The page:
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Title: Structural and biochemical analyses indicate that a bacterial persulfide dioxygenase–rhodanese fusion protein functions in sulfur assimilation

Abstract

Hydrogen sulfide (H2S) is a signaling molecule that is toxic at elevated concentrations. In eukaryotes, it is cleared via a mitochondrial sulfide oxidation pathway, which comprises sulfide quinone oxidoreductase, persulfide dioxygenase (PDO), rhodanese, and sulfite oxidase and converts H2S to thiosulfate and sulfate. Natural fusions between the non-heme iron containing PDO and rhodanese, a thiol sulfurtransferase, exist in some bacteria. However, little is known about the role of the PDO–rhodanese fusion (PRF) proteins in sulfur metabolism. Herein, we report the kinetic properties and the crystal structure of a PRF from the Gram-negative endophytic bacterium Burkholderia phytofirmans. The crystal structures of wild-type PRF and a sulfurtransferase-inactivated C314S mutant with and without glutathione were determined at 1.8, 2.4, and 2.7 Å resolution, respectively. We found that the two active sites are distant and do not show evidence of direct communication. The B. phytofirmans PRF exhibited robust PDO activity and preferentially catalyzed sulfur transfer in the direction of thiosulfate to sulfite and glutathione persulfide; sulfur transfer in the reverse direction was detectable only under limited turnover conditions. Together with the kinetic data, our bioinformatics analysis reveals that B. phytofirmans PRF is poised to metabolize thiosulfate to sulfite in a sulfur assimilation pathway rathermore » than in sulfide stress response as seen, for example, with the Staphylococcus aureus PRF or sulfide oxidation and disposal as observed with the homologous mammalian proteins.« less

Authors:
; ; ; ;
Publication Date:
Research Org.:
Argonne National Lab. (ANL), Argonne, IL (United States). Advanced Photon Source (APS)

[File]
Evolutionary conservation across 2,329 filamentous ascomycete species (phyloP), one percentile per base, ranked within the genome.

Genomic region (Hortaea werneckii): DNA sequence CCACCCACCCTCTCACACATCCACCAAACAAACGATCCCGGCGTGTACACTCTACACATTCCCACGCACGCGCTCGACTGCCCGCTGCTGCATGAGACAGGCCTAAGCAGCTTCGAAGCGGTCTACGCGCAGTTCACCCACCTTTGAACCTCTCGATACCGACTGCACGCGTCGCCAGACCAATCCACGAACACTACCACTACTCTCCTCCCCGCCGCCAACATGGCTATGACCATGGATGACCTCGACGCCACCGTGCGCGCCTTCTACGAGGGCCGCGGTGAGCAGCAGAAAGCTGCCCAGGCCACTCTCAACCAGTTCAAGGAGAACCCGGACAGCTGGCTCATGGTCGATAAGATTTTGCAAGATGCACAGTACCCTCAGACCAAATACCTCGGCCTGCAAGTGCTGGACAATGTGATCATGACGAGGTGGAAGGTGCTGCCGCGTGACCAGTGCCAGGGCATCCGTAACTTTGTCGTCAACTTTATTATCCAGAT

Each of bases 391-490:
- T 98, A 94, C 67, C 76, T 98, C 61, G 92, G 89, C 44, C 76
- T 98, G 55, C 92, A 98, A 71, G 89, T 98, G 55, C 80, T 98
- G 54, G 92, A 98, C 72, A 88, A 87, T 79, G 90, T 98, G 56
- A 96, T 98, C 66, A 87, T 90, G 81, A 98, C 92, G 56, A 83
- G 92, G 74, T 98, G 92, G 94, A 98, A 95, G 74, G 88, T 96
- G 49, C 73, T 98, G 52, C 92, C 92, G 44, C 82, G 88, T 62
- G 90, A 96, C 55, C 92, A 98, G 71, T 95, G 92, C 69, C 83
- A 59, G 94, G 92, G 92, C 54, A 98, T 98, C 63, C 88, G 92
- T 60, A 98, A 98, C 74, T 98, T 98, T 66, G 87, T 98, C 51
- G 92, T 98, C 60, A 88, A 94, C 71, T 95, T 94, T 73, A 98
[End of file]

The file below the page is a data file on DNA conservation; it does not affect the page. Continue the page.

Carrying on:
Sponsoring Org.:
National Institutes of Health (NIH)
OSTI Identifier:
1397309
Resource Type:
Journal Article
Resource Relation:
Journal Name: Journal of Biological Chemistry; Journal Volume: 292; Journal Issue: 34
Country of Publication:
United States
Language:
ENGLISH
Subject:
59 BASIC BIOLOGICAL SCIENCES

Citation Formats

Motl, Nicole, Skiba, Meredith A., Kabil, Omer, Smith, Janet L., and Banerjee, Ruma. Structural and biochemical analyses indicate that a bacterial persulfide dioxygenase–rhodanese fusion protein functions in sulfur assimilation. United States: N. p., 2017. Web. doi:10.1074/jbc.M117.790170.
Motl, Nicole, Skiba, Meredith A., Kabil, Omer, Smith, Janet L., & Banerjee, Ruma. Structural and biochemical analyses indicate that a bacterial persulfide dioxygenase–rhodanese fusion protein functions in sulfur assimilation. United States. doi:10.1074/jbc.M117.790170.
Motl, Nicole, Skiba, Meredith A., Kabil, Omer, Smith, Janet L., and Banerjee, Ruma. Thu . "Structural and biochemical analyses indicate that a bacterial persulfide dioxygenase–rhodanese fusion protein functions in sulfur assimilation". United States. doi:10.1074/jbc.M117.790170.
@article{osti_1397309,
title = {Structural and biochemical analyses indicate that a bacterial persulfide dioxygenase–rhodanese fusion protein functions in sulfur assimilation},
author = {Motl, Nicole and Skiba, Meredith A. and Kabil, Omer and Smith, Janet L. and Banerjee, Ruma},
abstractNote = {Hydrogen sulfide (H2S) is a signaling molecule that is toxic at elevated concentrations. In eukaryotes, it is cleared via a mitochondrial sulfide oxidation pathway, which comprises sulfide quinone oxidoreductase, persulfide dioxygenase (PDO), rhodanese, and sulfite oxidase and converts H2S to thiosulfate and sulfate. Natural fusions between the non-heme iron containing PDO and rhodanese, a thiol sulfurtransferase, exist in some bacteria. However, little is known about the role of the PDO–rhodanese fusion (PRF) proteins in sulfur metabolism. Herein, we report the kinetic properties and the crystal structure of a PRF from the Gram-negative endophytic bacterium Burkholderia phytofirmans. The crystal structures of wild-type PRF and a sulfurtransferase-inactivated C314S mutant with and without glutathione were determined at 1.8, 2.4, and 2.7 Å resolution, respectively. We found that the two active sites are distant and do not show evidence of direct communication. The B. phytofirmans PRF exhibited robust PDO activity and preferentially catalyzed sulfur transfer in the direction of thiosulfate to sulfite and glutathione persulfide; sulfur transfer in the reverse direction was detectable only under limited turnover conditions. Together with the kinetic data, our bioinformatics analysis reveals that B. phytofirmans PRF is poised to metabolize thiosulfate to sulfite in a sulfur assimilation pathway rather than in sulfide stress response as seen, for example, with the Staphylococcus aureus PRF or sulfide oxidation and disposal as observed with the homologous mammalian proteins.},
doi = {10.1074/jbc.M117.790170},
journal = {Journal of Biological Chemistry},
number = 34,
volume = 292,
place = {United States},
year = {Thu Jul 06 00:00:00 EDT 2017},
month = {Thu Jul 06 00:00:00 EDT 2017}
}